A recent national survey shows nearly half of Americans say the election is stressing them out. Go figure! Imelda Sanchez MSN, RN, works in behavioral health at CHRISTUS Santa Rosa Hospital – Medical Center. She says knowing where the anxiety is coming from and how to deal with it could help make this election cycle one that you, your family, and friends can still participate in and come out being friendly!
- Stress is caused by many different factors, including the fear of the unknown. While many may dislike a particular candidate, disagree with him or her, or feel that the candidate may not be competent, the commonality is that voters fear what’s going to happen next.
- Watching debates, political advertising, news or social media posts may not help you make a decision at the ballot box, but they can increase stress, especially if what you are hearing or watching is combative or divisive. The recommendation is to walk away, turn off the electronic gadget, smart phone, notepad, and TV. But, don’t become too distant from the election that you do not know what is going on.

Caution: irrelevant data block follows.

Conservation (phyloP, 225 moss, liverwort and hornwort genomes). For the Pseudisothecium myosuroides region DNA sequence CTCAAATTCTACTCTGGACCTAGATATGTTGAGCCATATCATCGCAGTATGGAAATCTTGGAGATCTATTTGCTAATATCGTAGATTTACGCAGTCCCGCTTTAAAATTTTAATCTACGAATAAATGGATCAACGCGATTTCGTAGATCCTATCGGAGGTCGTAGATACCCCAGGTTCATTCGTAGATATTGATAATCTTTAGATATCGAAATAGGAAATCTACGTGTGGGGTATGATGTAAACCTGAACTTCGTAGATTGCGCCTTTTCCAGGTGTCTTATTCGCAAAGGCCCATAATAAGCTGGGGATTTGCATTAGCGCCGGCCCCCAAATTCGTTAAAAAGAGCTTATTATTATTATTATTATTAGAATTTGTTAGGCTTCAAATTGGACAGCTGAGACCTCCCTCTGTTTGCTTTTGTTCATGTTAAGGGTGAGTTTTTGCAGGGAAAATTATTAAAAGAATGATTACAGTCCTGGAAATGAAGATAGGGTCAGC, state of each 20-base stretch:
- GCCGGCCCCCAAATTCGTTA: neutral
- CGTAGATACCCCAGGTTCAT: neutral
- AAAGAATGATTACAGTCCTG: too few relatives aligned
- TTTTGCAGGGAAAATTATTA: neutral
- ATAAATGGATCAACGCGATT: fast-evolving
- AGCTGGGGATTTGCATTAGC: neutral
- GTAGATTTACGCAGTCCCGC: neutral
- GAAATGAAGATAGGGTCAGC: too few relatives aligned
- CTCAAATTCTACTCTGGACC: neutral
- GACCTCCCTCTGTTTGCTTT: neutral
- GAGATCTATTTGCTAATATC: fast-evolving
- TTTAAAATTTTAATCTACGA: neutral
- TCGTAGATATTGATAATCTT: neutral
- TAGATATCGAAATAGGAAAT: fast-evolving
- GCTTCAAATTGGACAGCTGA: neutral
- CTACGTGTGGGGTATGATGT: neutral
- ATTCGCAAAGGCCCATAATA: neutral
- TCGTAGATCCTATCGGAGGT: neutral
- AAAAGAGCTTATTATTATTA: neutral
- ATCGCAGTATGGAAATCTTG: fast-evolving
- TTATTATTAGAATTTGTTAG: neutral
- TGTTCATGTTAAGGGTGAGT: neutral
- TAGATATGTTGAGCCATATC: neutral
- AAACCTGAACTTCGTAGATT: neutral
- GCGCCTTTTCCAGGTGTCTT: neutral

- Don’t ignore stress; find ways to decrease it. Speak to someone about what has you worried about the election. Exercise to increase your endorphins (these help elevate your mood). Eat right and get plenty of sleep. Lastly, remember that the only person you are hurting by stressing is yourself. One candidate will win whether you stress over it or not.
- Will casting a vote help eliminate the stress? It may, because voting allows the person to feel that they have had a say in their future. Not voting could increase stress, because the person may feel they could have changed the outcome. Remember, every vote counts!
- Avoid alcohol. You may think it is taking away some of your Super Tuesday misery and blues, but alcohol is a depressant; that’s the last thing you need when you are stressing out.